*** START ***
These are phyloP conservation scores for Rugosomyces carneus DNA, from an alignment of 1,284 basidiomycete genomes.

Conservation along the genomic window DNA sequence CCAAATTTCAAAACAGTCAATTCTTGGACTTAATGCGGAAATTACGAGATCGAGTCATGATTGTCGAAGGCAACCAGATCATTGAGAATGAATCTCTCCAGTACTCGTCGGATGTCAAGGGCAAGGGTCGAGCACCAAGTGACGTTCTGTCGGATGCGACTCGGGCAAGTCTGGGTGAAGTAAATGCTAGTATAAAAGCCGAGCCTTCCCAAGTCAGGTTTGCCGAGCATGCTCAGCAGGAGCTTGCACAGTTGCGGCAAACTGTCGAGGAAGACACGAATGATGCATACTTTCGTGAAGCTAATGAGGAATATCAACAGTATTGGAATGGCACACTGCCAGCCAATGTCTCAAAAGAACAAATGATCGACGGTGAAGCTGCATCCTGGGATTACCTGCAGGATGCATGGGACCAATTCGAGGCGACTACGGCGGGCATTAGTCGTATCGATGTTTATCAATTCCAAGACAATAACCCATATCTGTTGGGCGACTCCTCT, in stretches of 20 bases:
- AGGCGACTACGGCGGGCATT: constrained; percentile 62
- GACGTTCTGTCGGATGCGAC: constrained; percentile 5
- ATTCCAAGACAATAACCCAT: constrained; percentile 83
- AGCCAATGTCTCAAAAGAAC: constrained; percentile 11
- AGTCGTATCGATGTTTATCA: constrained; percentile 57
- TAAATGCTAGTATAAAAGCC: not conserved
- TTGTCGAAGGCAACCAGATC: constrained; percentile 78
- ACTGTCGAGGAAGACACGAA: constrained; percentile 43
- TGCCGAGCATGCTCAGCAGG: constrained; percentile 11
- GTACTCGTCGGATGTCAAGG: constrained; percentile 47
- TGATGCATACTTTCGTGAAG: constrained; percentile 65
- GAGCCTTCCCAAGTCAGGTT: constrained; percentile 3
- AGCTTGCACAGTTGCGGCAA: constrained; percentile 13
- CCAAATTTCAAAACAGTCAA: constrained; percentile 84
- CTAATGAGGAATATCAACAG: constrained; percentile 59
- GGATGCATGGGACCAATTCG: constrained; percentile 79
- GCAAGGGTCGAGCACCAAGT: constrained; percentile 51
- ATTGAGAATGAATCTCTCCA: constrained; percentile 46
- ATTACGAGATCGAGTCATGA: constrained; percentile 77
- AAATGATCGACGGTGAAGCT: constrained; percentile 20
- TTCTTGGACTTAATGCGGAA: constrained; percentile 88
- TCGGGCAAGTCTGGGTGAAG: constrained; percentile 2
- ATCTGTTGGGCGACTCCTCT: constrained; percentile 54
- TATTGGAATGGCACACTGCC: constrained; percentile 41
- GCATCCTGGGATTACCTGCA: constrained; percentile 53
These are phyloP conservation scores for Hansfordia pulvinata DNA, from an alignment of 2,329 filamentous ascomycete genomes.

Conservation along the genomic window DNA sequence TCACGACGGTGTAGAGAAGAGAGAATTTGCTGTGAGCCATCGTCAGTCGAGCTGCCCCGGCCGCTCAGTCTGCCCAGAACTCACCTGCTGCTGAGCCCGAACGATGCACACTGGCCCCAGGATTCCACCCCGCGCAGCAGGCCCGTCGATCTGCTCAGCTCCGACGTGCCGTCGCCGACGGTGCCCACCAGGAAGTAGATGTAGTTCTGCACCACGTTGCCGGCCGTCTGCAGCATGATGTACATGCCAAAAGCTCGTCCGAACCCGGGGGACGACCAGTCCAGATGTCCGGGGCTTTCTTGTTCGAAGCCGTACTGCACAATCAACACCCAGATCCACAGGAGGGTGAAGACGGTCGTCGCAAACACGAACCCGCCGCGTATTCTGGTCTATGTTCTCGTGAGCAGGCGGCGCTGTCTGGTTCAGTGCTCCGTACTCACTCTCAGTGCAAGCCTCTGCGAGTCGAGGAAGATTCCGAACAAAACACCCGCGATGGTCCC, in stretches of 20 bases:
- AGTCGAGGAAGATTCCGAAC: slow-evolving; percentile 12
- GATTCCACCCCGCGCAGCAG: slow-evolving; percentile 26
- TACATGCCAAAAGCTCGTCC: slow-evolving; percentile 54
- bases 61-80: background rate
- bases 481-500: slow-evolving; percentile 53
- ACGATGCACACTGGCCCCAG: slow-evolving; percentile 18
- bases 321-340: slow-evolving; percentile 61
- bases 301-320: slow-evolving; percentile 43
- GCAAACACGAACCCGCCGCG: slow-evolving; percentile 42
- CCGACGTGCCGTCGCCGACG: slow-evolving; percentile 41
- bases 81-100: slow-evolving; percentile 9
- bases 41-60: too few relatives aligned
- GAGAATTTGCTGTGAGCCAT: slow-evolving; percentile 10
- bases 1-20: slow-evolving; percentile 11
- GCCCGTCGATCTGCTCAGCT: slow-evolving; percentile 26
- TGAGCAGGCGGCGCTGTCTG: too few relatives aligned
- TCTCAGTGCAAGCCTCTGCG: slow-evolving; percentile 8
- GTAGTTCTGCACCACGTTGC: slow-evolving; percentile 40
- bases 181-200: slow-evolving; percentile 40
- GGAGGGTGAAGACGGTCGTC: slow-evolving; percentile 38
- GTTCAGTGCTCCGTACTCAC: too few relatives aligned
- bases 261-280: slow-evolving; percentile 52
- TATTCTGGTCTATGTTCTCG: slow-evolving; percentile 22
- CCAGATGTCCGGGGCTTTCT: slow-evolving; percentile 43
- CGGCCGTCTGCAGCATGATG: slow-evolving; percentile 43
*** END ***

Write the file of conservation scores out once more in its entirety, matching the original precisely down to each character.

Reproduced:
These are phyloP conservation scores for Rugosomyces carneus DNA, from an alignment of 1,284 basidiomycete genomes.

Conservation along the genomic window DNA sequence CCAAATTTCAAAACAGTCAATTCTTGGACTTAATGCGGAAATTACGAGATCGAGTCATGATTGTCGAAGGCAACCAGATCATTGAGAATGAATCTCTCCAGTACTCGTCGGATGTCAAGGGCAAGGGTCGAGCACCAAGTGACGTTCTGTCGGATGCGACTCGGGCAAGTCTGGGTGAAGTAAATGCTAGTATAAAAGCCGAGCCTTCCCAAGTCAGGTTTGCCGAGCATGCTCAGCAGGAGCTTGCACAGTTGCGGCAAACTGTCGAGGAAGACACGAATGATGCATACTTTCGTGAAGCTAATGAGGAATATCAACAGTATTGGAATGGCACACTGCCAGCCAATGTCTCAAAAGAACAAATGATCGACGGTGAAGCTGCATCCTGGGATTACCTGCAGGATGCATGGGACCAATTCGAGGCGACTACGGCGGGCATTAGTCGTATCGATGTTTATCAATTCCAAGACAATAACCCATATCTGTTGGGCGACTCCTCT, in stretches of 20 bases:
- AGGCGACTACGGCGGGCATT: constrained; percentile 62
- GACGTTCTGTCGGATGCGAC: constrained; percentile 5
- ATTCCAAGACAATAACCCAT: constrained; percentile 83
- AGCCAATGTCTCAAAAGAAC: constrained; percentile 11
- AGTCGTATCGATGTTTATCA: constrained; percentile 57
- TAAATGCTAGTATAAAAGCC: not conserved
- TTGTCGAAGGCAACCAGATC: constrained; percentile 78
- ACTGTCGAGGAAGACACGAA: constrained; percentile 43
- TGCCGAGCATGCTCAGCAGG: constrained; percentile 11
- GTACTCGTCGGATGTCAAGG: constrained; percentile 47
- TGATGCATACTTTCGTGAAG: constrained; percentile 65
- GAGCCTTCCCAAGTCAGGTT: constrained; percentile 3
- AGCTTGCACAGTTGCGGCAA: constrained; percentile 13
- CCAAATTTCAAAACAGTCAA: constrained; percentile 84
- CTAATGAGGAATATCAACAG: constrained; percentile 59
- GGATGCATGGGACCAATTCG: constrained; percentile 79
- GCAAGGGTCGAGCACCAAGT: constrained; percentile 51
- ATTGAGAATGAATCTCTCCA: constrained; percentile 46
- ATTACGAGATCGAGTCATGA: constrained; percentile 77
- AAATGATCGACGGTGAAGCT: constrained; percentile 20
- TTCTTGGACTTAATGCGGAA: constrained; percentile 88
- TCGGGCAAGTCTGGGTGAAG: constrained; percentile 2
- ATCTGTTGGGCGACTCCTCT: constrained; percentile 54
- TATTGGAATGGCACACTGCC: constrained; percentile 41
- GCATCCTGGGATTACCTGCA: constrained; percentile 53
These are phyloP conservation scores for Hansfordia pulvinata DNA, from an alignment of 2,329 filamentous ascomycete genomes.

Conservation along the genomic window DNA sequence TCACGACGGTGTAGAGAAGAGAGAATTTGCTGTGAGCCATCGTCAGTCGAGCTGCCCCGGCCGCTCAGTCTGCCCAGAACTCACCTGCTGCTGAGCCCGAACGATGCACACTGGCCCCAGGATTCCACCCCGCGCAGCAGGCCCGTCGATCTGCTCAGCTCCGACGTGCCGTCGCCGACGGTGCCCACCAGGAAGTAGATGTAGTTCTGCACCACGTTGCCGGCCGTCTGCAGCATGATGTACATGCCAAAAGCTCGTCCGAACCCGGGGGACGACCAGTCCAGATGTCCGGGGCTTTCTTGTTCGAAGCCGTACTGCACAATCAACACCCAGATCCACAGGAGGGTGAAGACGGTCGTCGCAAACACGAACCCGCCGCGTATTCTGGTCTATGTTCTCGTGAGCAGGCGGCGCTGTCTGGTTCAGTGCTCCGTACTCACTCTCAGTGCAAGCCTCTGCGAGTCGAGGAAGATTCCGAACAAAACACCCGCGATGGTCCC, in stretches of 20 bases:
- AGTCGAGGAAGATTCCGAAC: slow-evolving; percentile 12
- GATTCCACCCCGCGCAGCAG: slow-evolving; percentile 26
- TACATGCCAAAAGCTCGTCC: slow-evolving; percentile 54
- bases 61-80: background rate
- bases 481-500: slow-evolving; percentile 53
- ACGATGCACACTGGCCCCAG: slow-evolving; percentile 18
- bases 321-340: slow-evolving; percentile 61
- bases 301-320: slow-evolving; percentile 43
- GCAAACACGAACCCGCCGCG: slow-evolving; percentile 42
- CCGACGTGCCGTCGCCGACG: slow-evolving; percentile 41
- bases 81-100: slow-evolving; percentile 9
- bases 41-60: too few relatives aligned
- GAGAATTTGCTGTGAGCCAT: slow-evolving; percentile 10
- bases 1-20: slow-evolving; percentile 11
- GCCCGTCGATCTGCTCAGCT: slow-evolving; percentile 26
- TGAGCAGGCGGCGCTGTCTG: too few relatives aligned
- TCTCAGTGCAAGCCTCTGCG: slow-evolving; percentile 8
- GTAGTTCTGCACCACGTTGC: slow-evolving; percentile 40
- bases 181-200: slow-evolving; percentile 40
- GGAGGGTGAAGACGGTCGTC: slow-evolving; percentile 38
- GTTCAGTGCTCCGTACTCAC: too few relatives aligned
- bases 261-280: slow-evolving; percentile 52
- TATTCTGGTCTATGTTCTCG: slow-evolving; percentile 22
- CCAGATGTCCGGGGCTTTCT: slow-evolving; percentile 43
- CGGCCGTCTGCAGCATGATG: slow-evolving; percentile 43